Host of Hit VOA Show Parazit Tells Senate Panel: People in Iran Want Basic Rights

Kambiz Hosseini, host of Voice of America’s popular Farsi language TV program, Parazit, told a U.S. Senate panel Wednesday, “Despite government pressure to limit freedom in Iran, my generation is sending a clear message to the Islamic republic: we want our basic rights as human beings.”

Hosseini was one of several witnesses invited by the Senate Foreign Relations Subcommittee on Near Eastern and South and Central Asian Affairs to testify about the human rights situation in Iran, and the state of the democratic reform movement. 

Also testifying were, Assistant Secretary of State Michael Posner, Deputy Assistant Secretary of State Philo Dibble, human rights advocate Rudi Bakhtiar and Andrew Apostolou from Freedom House.  Posner called conditions inside Iran “deplorable.”  He and other witnesses told Subcommittee Chairman Robert Casey, Jr. (D-PA) and other senators that there had been an upsurge in executions and the jailing of government opponents in Iran.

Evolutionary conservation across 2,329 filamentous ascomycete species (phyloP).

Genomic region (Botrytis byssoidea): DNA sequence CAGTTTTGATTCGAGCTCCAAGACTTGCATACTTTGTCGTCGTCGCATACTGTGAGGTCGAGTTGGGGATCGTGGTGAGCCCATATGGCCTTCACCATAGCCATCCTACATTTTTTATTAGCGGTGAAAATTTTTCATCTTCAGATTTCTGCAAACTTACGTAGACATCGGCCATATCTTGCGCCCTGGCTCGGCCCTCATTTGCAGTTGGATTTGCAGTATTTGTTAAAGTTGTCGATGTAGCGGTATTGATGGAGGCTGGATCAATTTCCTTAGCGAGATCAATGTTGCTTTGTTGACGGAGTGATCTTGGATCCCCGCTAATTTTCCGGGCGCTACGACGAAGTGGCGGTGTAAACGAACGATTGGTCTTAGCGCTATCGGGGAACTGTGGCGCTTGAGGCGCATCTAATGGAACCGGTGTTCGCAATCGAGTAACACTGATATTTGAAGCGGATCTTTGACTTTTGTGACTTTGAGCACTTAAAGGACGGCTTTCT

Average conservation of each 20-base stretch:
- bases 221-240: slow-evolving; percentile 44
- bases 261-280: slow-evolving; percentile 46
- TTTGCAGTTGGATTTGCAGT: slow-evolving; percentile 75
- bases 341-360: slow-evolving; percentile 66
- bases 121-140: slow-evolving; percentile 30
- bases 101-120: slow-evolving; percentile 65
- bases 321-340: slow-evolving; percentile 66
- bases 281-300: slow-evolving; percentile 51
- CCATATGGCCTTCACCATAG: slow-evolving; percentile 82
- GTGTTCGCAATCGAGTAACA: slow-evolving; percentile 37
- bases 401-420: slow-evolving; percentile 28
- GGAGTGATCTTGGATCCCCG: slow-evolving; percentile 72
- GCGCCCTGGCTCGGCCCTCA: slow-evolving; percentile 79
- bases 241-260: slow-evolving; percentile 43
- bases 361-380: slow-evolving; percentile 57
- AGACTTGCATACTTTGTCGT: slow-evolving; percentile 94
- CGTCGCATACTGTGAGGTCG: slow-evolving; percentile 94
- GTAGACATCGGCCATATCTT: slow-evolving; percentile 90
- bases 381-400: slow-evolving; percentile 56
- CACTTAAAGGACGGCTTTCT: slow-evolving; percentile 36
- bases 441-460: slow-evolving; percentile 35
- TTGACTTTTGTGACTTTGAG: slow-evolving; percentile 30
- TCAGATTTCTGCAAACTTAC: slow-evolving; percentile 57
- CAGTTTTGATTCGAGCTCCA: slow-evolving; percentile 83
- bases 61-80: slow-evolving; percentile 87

Parazit co-creators Kambiz Hosseini and Saman ArbabiAs the host of Parazit, with its satirical and sometimes biting humor, Hosseini said it was important to keep lines of communication open with the Iranian people and to give the audience a “chance to speak out about conditions and events in Iran they might not otherwise have.”

Parazit, broadcast from Washington on VOA’s Persian News Network (PNN), has cultivated a growing base of fans that use social media sites to view and share the program.

Parazit’s Facebook page now has more than 428,000 friends, and when new installments of the show are posted each week, users flock to the site to download the program or share their thoughts.

Rudi Bakhtiar, Andrew Apostolou, and Kambiz Hosseini testify before Senate panelHosseini told the Senate panel that the show depends heavily on the audience for ideas and feedback.  “Our audience is why we do Parazit,” Hosseini said, the program “speaks to and for the many people inside Iran who lack the freedom to express themselves.”

He told the panel that the Iranian government may someday lift the “electronic curtain” it has built, but until that day comes, he said Parazit and other VOA Persian News Network programs will keep open the lines of communication with the Iranian people.

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